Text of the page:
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Two pumas escaped after sabotage at a refuge in Puerto Iguazú

2023-05-30T15:33:09.754Z

Highlights: Two adult pumas escaped from the "Güirá Oga" Wildlife Refuge in Puerto Iguazú. One was recaptured, but the other is still being sought. A man smashed the padlock on his compound at the Güirán Oga center. The two mountain lions escaped on Saturday, but within hours one had been recaptured.. The biologists and veterinarians will again make a tour of the place to try to locate the puma, which always lived in captivity.


One was recaptured, but the other is still being sought. A man smashed the padlock on his compound at the Güirá Oga center.


The "Güirá Oga" Wildlife Refuge in Puerto Iguazú suffered sabotage that caused the escape of two adult puma specimens, one of which could be recaptured within a few hours. Under an intense rain, a man entered the property and broke the huge padlock of a gate that is only used to enter large elements for the environmental enrichment of the huge corral of the pumas that were recovered from poachers when they tried to market them.

The incident occurred on Saturday mid-afternoon. Jorge Anfuso, the person in charge of "Güirá Oga", said that "everything occurred between 15.45 and 16.15, which is when cleaning personnel detected an open gate that was secured with a large padlock. The police told us that they didn't cut him but beat him up."

Immediately, the refuge applied the protocol they have for these cases: tourists were evacuated and also staff who are not linked to wildlife management. An hour later, with a tranquilizer dart, one of the felines was captured, who was very close to the enclosure. Anfuso said that "yesterday we located the second one 50 meters from the corral but we could not approach and the dart has a range of only fifteen meters."

This Tuesday the biologists and veterinarians will again make a tour of the place to try to locate the puma, which always lived in captivity. "They are two pumas that the Ministry of Ecology rescued when they were very small and poachers offered them for sale after killing the mother," he explained.

Güira Oga. The two mountain lions escaped on Saturday, but within hours one was recaptured.

As they could not develop their hunting instinct, both remain for seven years in "Güirá Oga", in an enclosure of 700 square meters that have important security measures: masonry walls and triple meshing in the upper area.

About the sabotage, Anfuso said that "a neighbor of our shelter told us that on Saturday his dogs began to bark insistently and when he left he found a man covered with a layer of rain, who came out of the property, about 80 meters from the enclosure of the pumas. It is the first time in 27 years that we have suffered such an event. It's very rare, most of our neighbors are people linked to conservation, so it's a person who came from somewhere else," the conservationist added.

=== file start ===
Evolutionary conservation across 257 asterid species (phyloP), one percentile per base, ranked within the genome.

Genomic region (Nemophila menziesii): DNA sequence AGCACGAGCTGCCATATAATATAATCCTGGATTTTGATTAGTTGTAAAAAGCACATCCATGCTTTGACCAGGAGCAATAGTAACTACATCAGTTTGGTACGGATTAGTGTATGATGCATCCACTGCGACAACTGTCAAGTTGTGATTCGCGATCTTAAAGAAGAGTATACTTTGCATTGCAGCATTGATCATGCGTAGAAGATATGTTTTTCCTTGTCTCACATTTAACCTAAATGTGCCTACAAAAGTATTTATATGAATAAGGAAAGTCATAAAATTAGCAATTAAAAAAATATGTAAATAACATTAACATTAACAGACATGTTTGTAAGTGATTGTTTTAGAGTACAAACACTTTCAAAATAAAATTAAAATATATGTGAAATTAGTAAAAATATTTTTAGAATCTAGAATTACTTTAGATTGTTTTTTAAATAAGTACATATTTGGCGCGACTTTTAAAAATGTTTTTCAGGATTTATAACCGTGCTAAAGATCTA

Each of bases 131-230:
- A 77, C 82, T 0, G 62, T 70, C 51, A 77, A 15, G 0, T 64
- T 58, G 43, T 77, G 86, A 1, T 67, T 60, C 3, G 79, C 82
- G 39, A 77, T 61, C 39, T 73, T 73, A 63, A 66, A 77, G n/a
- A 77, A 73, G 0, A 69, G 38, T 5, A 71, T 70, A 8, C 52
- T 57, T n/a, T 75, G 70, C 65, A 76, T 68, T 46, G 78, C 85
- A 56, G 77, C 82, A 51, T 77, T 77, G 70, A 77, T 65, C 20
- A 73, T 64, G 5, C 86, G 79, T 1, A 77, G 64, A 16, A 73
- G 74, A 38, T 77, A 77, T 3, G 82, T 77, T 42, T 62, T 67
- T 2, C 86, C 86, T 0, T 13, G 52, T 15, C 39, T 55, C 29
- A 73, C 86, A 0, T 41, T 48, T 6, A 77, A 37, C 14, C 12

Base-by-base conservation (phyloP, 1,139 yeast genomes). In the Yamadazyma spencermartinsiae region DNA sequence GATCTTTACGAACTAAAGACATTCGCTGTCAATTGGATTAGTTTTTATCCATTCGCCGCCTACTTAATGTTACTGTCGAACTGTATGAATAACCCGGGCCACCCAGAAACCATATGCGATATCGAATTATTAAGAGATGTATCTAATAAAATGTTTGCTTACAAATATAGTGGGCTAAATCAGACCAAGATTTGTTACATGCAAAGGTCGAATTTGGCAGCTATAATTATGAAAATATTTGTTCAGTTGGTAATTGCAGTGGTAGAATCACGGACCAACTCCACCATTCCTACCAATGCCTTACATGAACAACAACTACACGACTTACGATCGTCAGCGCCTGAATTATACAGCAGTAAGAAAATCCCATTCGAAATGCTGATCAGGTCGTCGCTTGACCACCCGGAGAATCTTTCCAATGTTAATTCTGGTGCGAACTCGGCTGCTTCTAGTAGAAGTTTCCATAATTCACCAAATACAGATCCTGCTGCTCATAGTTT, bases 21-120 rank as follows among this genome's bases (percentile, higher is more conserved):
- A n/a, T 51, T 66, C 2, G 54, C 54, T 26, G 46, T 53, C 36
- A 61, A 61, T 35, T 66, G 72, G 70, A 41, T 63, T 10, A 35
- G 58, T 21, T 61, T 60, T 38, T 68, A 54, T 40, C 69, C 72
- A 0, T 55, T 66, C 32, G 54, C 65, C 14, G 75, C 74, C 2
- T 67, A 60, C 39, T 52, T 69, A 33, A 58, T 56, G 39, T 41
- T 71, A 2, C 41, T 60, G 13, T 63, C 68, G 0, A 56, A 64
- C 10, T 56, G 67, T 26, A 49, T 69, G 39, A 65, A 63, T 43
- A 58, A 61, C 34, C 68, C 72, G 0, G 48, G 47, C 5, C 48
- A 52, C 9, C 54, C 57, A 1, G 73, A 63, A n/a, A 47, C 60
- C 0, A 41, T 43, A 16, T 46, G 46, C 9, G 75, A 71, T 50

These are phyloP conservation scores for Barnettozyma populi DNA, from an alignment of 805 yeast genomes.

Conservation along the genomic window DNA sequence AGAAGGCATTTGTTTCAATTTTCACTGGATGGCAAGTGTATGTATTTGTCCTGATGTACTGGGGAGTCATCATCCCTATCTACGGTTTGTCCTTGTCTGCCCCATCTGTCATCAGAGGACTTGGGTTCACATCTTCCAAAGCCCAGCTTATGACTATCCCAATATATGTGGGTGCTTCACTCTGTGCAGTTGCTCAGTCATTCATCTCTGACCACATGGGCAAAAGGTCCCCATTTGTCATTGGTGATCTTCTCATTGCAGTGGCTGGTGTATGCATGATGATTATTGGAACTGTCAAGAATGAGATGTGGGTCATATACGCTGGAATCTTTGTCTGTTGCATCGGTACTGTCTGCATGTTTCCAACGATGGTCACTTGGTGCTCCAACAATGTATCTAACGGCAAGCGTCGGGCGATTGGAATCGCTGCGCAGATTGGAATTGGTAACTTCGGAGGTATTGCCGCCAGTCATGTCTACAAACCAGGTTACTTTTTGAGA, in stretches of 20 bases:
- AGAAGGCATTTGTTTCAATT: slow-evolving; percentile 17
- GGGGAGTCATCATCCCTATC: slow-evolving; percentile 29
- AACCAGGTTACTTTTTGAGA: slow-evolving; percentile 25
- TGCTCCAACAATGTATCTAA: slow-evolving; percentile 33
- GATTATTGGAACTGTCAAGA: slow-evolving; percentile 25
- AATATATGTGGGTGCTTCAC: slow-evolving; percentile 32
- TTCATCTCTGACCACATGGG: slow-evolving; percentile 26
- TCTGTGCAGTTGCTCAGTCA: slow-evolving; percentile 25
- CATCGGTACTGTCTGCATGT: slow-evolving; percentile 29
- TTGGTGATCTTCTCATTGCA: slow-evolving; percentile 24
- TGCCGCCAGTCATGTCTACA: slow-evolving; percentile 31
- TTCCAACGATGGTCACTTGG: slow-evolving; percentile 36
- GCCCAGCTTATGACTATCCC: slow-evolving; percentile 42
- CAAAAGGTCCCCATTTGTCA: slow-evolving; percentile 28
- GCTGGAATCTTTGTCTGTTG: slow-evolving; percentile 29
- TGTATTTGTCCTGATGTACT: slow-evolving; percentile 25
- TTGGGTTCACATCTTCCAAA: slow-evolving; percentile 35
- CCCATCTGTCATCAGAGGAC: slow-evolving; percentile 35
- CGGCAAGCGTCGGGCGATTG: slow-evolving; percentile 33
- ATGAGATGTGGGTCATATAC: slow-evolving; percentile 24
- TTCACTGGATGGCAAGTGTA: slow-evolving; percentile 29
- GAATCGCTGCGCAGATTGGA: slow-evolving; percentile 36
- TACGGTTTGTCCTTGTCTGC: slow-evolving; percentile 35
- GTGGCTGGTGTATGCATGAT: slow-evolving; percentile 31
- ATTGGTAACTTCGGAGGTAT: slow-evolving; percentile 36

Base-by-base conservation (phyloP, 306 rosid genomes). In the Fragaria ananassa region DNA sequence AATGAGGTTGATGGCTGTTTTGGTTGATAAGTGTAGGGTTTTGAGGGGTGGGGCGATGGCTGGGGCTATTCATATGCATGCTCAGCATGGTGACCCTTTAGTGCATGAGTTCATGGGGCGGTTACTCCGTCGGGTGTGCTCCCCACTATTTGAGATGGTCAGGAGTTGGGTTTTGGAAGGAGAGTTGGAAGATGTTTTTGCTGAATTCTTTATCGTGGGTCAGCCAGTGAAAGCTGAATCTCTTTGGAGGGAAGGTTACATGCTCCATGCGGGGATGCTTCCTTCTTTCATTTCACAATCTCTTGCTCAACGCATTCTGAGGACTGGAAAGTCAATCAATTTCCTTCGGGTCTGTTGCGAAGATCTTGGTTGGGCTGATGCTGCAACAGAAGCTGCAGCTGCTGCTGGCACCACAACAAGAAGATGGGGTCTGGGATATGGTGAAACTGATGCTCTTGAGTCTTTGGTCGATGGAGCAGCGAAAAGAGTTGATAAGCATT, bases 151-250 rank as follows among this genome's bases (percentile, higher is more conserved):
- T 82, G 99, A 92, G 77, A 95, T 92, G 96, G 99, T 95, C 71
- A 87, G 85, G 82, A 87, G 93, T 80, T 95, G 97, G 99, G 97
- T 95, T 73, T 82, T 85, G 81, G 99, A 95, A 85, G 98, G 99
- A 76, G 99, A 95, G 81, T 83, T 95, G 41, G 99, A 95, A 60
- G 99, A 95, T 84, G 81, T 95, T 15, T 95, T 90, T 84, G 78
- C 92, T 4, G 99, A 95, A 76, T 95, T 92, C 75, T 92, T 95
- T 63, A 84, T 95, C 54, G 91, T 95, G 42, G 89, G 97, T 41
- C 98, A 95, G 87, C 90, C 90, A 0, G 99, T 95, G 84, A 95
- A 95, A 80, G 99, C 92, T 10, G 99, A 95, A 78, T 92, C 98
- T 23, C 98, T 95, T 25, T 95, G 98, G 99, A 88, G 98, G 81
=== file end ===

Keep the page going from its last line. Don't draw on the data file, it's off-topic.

Anfuso acknowledged that today is a key day for recapture. "We are talking about a puma that is used to eating every day and has not done so since Saturday, so it is likely that it will move away from our property in search of food," he said. "We are going to do a rake with few people because we do not want them to be scared and leave," he warned.

"Güirá Oga" operates on a 20-hectare property at the access to Puerto Iguazú and is connected to reserves. In that property, Anfuso and his wife, Silvia Elsegood, have housed about 350 animals, mostly birds. These are animals that were injured by vehicles on the roads or come from mascotism and cannot be reinserted into nature.

"We made the complaint and the police came, took pictures of the broken padlock. They told us that it was not cut, but that they opened it with a very precise blow, which was done by someone with knowledge," Anfuso said.

The conservationist said that "on the property we do not have security cameras because the humidity is so high that they break down quickly. We only kept some that we used to study the behavior of some animals." And he added that as a result of the sabotage "the decision was made to place the new padlock of that gate on the inside side of the enclosure" of the pumas.

From "Güirá Oga" they stressed that all the enclosures of the refuge "even that of small and harmless birds, have a double security door system: while the caretaker does not close one door he cannot open the other" and that the place where the pumas are housed was always in charge of two people.

Posadas. Correspondent

ACE

See also

For protecting penguins, an Argentine scientist won the "Nobel" of animal conservation

Shocking rescue of a sea lion "hanged" by a plastic strap

Source: clarin

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